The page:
Peru was the first country we had visited in South America, and all our research (and a couple of worried parents) had recommended we keep an eye on our belongings and our safety. With this ringing in our ears, on landing in Lima and getting a taxi to our hostel, our expectations of the city were largely dismissed as we drove past modern apartment blocks and a bustling oceanside walkway overlooking the Pacific. Little did we know at this point that we had other things to look out for aside from pickpockets and bag snatchers.
Our first day in Lima saw us explore the “safe” quarters of Miraflores and Barranco, including diving into our first ruins of our trip in Huaca Pucllana. This pre-Inca site provides great views over the city and also a small farm which is home to llamas and alpacas. As Peru newbies, our excitement at seeing these iconic animals was evident, but the guide quickly ran over to warn us that alpacas always draw their ears back when feel threatened and are about to spit vomit. We walked on quickly, but the poor woman behind us obviously didn’t hear the warning as she tried to take a selfie with the animal and got quite an unpleasant surprise over her cheek.
After five months in Asia, cloudy skies and a maximum forecasted temperature of 23 degrees, it was nice to feel less sweaty and not have to top up the sun block every half hour. Mistake number one. We were later told Peru has the highest level of solar radiation in the world and our lobster coloured sun burn only a few hours later attested to this. Indeed, the number of red and radiant tourists wandering around Miraflores with a pained look on their faces is testament to this little communicated fact.
Our plan for Peru was based on using the hop-on-hop-off Peru Hop service to work our way south through Paracas, Arequipa, Cuzco (for Machu Picchu) and Puno (for Lake Titikaka).
Paracas is the jumping off point for the Islas Ballestas (also know as the “poor man’s Galapagas). A bumpy boat ride took us out to these islands inhabited by thousands of seabirds, penguins and sealions, as well as two coastguards who live there for three weeks each month. Whilst you are not allowed to step foot on the islands, it was pretty amazing how close the boat gets you – at one point it seemed like one angry sealion was about to jump on the boat, but thankfully the rest were just sleeping.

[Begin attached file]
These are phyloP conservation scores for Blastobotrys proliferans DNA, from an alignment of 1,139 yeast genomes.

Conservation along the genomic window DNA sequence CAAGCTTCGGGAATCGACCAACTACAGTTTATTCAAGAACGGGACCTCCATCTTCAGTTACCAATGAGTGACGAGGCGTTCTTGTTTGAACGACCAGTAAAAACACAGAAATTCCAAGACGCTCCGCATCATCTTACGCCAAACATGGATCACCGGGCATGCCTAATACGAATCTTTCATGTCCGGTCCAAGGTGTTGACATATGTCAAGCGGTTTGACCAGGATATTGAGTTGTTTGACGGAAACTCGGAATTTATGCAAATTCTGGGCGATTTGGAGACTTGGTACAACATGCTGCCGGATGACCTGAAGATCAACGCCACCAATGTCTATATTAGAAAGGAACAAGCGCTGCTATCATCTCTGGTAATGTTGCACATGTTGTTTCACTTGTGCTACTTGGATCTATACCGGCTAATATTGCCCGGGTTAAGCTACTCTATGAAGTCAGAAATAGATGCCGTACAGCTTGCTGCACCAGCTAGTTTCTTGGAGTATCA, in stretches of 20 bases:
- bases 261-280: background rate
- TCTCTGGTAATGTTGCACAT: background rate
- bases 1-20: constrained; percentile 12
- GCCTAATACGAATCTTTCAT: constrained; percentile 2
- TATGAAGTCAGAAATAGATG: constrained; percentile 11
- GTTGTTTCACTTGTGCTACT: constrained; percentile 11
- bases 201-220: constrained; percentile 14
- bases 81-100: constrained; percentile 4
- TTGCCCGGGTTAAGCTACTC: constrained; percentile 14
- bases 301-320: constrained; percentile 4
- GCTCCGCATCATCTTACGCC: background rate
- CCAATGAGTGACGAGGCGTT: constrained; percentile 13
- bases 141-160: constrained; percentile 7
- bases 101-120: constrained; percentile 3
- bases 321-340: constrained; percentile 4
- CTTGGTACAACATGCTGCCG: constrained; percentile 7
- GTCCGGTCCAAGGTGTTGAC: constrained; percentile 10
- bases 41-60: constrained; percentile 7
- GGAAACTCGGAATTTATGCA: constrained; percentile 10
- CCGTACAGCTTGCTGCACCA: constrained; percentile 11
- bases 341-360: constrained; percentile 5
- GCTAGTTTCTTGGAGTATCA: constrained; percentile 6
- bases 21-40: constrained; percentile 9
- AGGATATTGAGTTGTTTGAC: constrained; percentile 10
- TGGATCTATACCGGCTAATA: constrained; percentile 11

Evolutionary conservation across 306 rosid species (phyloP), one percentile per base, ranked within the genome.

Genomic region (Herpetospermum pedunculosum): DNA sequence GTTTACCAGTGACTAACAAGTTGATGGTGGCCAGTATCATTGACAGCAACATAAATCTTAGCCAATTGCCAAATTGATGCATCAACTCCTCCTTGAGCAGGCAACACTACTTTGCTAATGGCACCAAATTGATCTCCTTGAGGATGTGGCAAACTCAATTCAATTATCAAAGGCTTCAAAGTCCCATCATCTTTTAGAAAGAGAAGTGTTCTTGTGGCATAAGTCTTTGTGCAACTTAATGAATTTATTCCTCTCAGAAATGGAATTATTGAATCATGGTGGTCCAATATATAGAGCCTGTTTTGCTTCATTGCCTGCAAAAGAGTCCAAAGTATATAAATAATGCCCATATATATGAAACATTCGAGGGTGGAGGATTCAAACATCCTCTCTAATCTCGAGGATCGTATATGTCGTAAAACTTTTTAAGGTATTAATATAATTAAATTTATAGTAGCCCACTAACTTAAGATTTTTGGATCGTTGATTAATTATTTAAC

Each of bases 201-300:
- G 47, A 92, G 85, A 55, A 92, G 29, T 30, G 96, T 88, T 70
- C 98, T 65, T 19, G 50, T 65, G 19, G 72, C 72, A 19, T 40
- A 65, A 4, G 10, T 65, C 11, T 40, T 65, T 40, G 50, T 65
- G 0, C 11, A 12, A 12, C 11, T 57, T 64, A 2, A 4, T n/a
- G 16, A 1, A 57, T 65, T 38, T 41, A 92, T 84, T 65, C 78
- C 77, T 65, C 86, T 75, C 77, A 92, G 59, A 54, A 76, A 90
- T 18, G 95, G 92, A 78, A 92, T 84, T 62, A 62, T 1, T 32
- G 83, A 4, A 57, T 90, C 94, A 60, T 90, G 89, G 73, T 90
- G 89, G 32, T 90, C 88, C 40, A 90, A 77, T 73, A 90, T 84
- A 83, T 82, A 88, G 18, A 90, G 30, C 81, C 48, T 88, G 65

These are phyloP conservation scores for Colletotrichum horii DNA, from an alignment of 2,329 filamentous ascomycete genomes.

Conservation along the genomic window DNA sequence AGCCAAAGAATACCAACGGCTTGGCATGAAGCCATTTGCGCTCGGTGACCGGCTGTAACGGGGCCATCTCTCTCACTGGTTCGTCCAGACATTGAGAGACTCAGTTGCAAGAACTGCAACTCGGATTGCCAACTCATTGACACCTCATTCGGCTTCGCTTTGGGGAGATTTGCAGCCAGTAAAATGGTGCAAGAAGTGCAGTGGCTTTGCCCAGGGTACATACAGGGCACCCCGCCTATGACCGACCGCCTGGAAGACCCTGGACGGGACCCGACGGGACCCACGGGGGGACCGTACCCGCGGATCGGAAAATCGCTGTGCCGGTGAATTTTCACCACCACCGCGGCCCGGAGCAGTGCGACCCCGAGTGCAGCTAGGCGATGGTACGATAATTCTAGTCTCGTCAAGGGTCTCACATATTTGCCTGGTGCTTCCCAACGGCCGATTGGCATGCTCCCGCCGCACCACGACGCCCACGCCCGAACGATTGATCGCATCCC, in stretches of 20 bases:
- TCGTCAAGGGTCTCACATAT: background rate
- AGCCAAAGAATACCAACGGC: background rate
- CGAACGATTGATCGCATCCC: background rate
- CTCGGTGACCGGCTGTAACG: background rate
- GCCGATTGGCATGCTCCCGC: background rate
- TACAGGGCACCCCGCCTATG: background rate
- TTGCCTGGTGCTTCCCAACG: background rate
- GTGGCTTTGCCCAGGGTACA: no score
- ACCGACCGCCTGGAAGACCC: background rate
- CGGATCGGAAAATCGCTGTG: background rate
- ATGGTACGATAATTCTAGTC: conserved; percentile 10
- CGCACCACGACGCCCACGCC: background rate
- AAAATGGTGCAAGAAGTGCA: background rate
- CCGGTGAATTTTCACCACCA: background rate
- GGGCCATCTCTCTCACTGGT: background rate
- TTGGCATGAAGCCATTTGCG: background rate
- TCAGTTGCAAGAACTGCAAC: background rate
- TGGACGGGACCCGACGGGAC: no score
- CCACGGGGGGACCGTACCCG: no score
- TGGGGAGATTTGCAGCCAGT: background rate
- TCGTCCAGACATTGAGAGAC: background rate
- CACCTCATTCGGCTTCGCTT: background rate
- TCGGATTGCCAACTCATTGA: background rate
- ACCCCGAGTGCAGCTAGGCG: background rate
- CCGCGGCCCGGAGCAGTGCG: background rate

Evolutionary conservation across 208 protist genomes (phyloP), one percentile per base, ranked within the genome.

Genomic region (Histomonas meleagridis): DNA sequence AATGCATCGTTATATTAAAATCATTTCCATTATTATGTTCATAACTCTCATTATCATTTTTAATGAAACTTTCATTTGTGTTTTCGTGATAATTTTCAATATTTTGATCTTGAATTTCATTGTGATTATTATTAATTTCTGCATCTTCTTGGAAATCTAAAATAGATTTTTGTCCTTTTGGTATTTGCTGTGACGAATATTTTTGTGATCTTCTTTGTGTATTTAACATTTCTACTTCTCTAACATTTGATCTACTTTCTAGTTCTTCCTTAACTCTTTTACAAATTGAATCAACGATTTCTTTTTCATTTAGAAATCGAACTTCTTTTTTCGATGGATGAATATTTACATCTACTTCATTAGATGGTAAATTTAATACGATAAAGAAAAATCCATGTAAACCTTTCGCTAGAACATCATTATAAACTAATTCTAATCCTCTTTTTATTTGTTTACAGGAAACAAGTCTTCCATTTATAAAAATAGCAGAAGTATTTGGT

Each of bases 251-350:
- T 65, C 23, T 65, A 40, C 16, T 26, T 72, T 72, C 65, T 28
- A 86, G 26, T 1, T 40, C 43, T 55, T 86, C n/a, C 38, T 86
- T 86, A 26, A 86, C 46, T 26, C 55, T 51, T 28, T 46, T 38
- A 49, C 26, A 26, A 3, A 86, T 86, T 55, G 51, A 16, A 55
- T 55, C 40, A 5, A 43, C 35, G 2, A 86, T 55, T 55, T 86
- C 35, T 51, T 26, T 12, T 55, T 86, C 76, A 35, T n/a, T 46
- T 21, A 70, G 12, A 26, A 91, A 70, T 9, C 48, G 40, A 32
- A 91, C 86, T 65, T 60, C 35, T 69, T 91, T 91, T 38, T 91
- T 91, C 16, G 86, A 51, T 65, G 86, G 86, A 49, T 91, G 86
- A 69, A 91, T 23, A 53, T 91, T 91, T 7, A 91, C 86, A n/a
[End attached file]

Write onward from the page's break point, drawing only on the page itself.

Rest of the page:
The region stretching from Lima down to Nazca is largely desert, but home to a few great sites for gorgeous sunsets such as the “oasis” of Huacachina (a bit like Magaluf in the desert but with nice sand dunes) and the mysterious Nazca lines (2000 year old lines carved into the desert floor which form large images of animals and figures which are only fully visible from high in the air).
To begin our altitude acclimatisation, we stopped for a few days in the city of Arequipa. Known as the White City for its colonial architecture, it doesn’t have the buzz of Lima or the famous Incan sites of Cuzco, but Giles and I really liked Arequipa. We might have been out of breath most of our first days there due to the altitude, but it had a lot of charm about it with lots of nice little cafes and restaurants specialising in Andean cuisine (yes, including Guinea Pig – but the Guinea Pig racing we experienced in Lima put me off eating the cute little things).
A 15-hour bus ride took us to what was always going to be the highlight of our trip around Peru – the city of Cuzco, which is know as the gateway to Machu Picchu. Whilst the centre of Cuzco is filled with old Spanish colonial buildings, it was also the centre of the Incan empire so the area is full of ruins of Incan temples and palaces.
Cuzco is a tourist town, so, for better or worse, the city has everything you could possibly want for your travels and food needs, but many places have got bad reputations on the hygiene front. The evening before our train to Machu Picchu, Giles and I decided to take a little stroll around the old squares and bought an ice cream as we didn’t want to risk anything ahead of the main event. Mistake number 2. Both Giles and I were up most of the night fighting over who could get to the bathroom first. The six hours via bus and train the next day were miserable with both of us avoiding any unnecessary movements or conversations for fear it would set off an unavoidable and embarrassing chain of events. Getting off the train, we headed straight to our hotel and passed out with the alarm set for 4.30am for the main event the next morning.
Thankfully, the next morning arrived and whilst not perfect we at least had the excitement and buzz to head to the bus stop the get up the mountain to Machu Picchu. It may have been rainy and cloudy but seeing this amazing site was always going to be the highlight of our time in Peru and it lived up to all expectations.
After Cuzco, we headed south to the city of Puno located on the shores of Lake Titikaka and the nearby floating islands. These islands (according to the guidebooks) are inhabited by locals who use reeds to build the islands and their homes on them. It was interesting but it felt a little like some historic costume re-enactment with everyone aggressively trying to get all the money they could from you.
Far from the criminal hotbed of activity that some family members were expecting, Peru surprised us with the sheer level of tourism and the variety of nationalities visiting here. The sites are truly amazing and we loved learning about the melting pot of Peruvian culture. Also, the food was beautiful. Would we like to return in the future? I don’t know.
Unfortunately we weren’t quite so lucky on the crime front in La Paz…